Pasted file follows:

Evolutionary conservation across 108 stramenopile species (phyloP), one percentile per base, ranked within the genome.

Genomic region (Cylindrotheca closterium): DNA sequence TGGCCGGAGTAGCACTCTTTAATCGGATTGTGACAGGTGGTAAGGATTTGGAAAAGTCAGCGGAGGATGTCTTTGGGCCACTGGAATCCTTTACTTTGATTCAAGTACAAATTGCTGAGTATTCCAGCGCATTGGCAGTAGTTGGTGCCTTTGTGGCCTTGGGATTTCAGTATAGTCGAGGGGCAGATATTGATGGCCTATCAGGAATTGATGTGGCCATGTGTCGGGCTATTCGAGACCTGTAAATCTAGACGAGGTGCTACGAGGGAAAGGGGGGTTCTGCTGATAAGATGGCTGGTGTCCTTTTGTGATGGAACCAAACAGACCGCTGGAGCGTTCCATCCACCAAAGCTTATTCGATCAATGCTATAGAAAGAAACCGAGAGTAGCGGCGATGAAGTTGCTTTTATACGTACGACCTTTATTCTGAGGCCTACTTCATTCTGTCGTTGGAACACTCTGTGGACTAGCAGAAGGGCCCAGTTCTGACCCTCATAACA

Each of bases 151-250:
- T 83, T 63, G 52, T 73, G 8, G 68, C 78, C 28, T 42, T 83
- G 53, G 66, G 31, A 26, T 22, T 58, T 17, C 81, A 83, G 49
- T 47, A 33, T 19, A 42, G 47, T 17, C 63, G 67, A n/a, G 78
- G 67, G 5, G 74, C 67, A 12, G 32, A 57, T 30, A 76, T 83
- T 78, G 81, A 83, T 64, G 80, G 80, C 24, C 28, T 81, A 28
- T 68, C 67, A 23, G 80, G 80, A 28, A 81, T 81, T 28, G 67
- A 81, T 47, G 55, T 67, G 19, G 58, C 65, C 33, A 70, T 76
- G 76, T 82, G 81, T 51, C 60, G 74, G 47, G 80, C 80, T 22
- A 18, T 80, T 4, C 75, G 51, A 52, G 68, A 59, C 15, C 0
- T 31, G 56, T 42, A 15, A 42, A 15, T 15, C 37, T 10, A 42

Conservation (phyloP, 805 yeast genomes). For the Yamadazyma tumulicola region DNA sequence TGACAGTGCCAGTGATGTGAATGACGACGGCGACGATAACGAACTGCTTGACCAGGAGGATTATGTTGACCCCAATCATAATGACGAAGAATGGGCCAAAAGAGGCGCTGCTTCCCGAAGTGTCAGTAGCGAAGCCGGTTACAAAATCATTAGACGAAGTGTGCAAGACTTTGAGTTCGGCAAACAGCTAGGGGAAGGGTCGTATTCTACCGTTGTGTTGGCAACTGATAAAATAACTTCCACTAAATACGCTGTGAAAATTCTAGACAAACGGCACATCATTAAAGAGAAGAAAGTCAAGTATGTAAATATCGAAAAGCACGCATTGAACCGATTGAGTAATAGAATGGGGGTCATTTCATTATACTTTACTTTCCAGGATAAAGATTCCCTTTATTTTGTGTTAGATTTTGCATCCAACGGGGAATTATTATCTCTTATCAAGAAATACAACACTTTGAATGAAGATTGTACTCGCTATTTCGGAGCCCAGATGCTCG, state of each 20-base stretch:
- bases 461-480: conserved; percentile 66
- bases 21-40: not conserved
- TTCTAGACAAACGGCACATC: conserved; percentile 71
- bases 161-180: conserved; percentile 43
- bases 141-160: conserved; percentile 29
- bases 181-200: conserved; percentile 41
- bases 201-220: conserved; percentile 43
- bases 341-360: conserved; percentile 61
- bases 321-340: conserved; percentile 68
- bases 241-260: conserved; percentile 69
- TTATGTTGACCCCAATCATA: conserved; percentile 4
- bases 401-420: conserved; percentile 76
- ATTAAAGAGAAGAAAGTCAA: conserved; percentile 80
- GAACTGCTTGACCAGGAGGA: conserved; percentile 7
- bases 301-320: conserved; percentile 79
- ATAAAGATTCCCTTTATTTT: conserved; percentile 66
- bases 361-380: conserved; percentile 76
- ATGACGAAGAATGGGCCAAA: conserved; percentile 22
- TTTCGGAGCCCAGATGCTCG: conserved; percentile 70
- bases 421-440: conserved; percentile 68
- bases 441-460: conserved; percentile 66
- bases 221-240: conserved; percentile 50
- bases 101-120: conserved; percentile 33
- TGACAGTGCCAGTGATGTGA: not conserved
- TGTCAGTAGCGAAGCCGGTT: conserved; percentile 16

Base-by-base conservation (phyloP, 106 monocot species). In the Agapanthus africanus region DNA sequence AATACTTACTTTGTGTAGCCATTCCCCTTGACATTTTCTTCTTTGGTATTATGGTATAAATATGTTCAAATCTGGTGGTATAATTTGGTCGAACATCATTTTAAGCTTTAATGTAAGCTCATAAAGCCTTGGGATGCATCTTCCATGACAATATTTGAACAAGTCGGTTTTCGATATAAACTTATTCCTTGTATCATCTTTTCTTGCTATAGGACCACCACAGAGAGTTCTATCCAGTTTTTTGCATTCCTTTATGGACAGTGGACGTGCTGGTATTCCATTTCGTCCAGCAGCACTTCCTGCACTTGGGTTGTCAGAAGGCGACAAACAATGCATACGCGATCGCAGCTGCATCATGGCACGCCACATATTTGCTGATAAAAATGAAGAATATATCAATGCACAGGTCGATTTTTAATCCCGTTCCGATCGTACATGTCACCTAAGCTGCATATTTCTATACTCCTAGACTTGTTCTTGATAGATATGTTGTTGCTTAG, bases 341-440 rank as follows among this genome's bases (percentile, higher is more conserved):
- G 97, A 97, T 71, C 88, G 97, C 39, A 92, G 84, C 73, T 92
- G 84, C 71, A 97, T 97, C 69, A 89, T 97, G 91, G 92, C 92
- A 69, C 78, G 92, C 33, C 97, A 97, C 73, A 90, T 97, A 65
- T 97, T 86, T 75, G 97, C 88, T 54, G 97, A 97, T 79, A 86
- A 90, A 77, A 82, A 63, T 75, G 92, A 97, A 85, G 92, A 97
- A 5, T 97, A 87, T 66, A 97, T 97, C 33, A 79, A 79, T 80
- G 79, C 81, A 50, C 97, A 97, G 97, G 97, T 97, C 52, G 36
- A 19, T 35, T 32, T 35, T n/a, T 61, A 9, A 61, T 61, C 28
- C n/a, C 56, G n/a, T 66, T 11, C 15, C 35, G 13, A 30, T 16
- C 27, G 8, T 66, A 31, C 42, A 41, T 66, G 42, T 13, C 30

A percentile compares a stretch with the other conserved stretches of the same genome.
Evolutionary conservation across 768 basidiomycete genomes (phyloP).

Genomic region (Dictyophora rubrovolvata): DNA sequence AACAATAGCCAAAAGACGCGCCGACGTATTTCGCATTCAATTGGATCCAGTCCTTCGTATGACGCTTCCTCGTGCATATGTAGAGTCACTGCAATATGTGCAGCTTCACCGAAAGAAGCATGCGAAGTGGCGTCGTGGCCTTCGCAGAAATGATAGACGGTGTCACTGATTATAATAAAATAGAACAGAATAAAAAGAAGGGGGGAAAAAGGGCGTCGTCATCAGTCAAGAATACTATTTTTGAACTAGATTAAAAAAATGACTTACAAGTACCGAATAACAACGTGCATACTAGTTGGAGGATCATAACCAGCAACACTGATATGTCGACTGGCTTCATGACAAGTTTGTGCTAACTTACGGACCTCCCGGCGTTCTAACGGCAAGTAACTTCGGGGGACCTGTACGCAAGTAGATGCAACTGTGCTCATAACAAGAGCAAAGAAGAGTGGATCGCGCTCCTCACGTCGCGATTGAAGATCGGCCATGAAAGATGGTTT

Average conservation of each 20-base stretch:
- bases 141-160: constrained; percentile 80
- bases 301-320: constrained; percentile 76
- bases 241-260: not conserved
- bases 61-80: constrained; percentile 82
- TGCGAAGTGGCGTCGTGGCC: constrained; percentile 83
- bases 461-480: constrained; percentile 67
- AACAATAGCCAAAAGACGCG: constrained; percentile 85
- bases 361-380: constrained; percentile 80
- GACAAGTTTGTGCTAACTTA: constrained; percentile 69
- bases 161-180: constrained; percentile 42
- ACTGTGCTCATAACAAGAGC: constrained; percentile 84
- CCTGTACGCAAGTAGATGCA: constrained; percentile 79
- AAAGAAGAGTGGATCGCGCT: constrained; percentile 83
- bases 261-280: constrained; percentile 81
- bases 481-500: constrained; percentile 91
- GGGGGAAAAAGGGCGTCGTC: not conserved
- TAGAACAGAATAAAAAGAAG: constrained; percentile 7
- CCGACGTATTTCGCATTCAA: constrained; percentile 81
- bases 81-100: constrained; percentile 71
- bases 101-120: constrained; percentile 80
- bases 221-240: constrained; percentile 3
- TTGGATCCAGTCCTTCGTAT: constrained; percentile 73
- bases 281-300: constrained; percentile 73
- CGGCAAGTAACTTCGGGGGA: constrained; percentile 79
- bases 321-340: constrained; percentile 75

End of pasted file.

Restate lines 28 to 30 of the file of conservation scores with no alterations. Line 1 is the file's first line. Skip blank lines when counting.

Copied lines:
- GAACTGCTTGACCAGGAGGA: conserved; percentile 7
- bases 301-320: conserved; percentile 79
- ATAAAGATTCCCTTTATTTT: conserved; percentile 66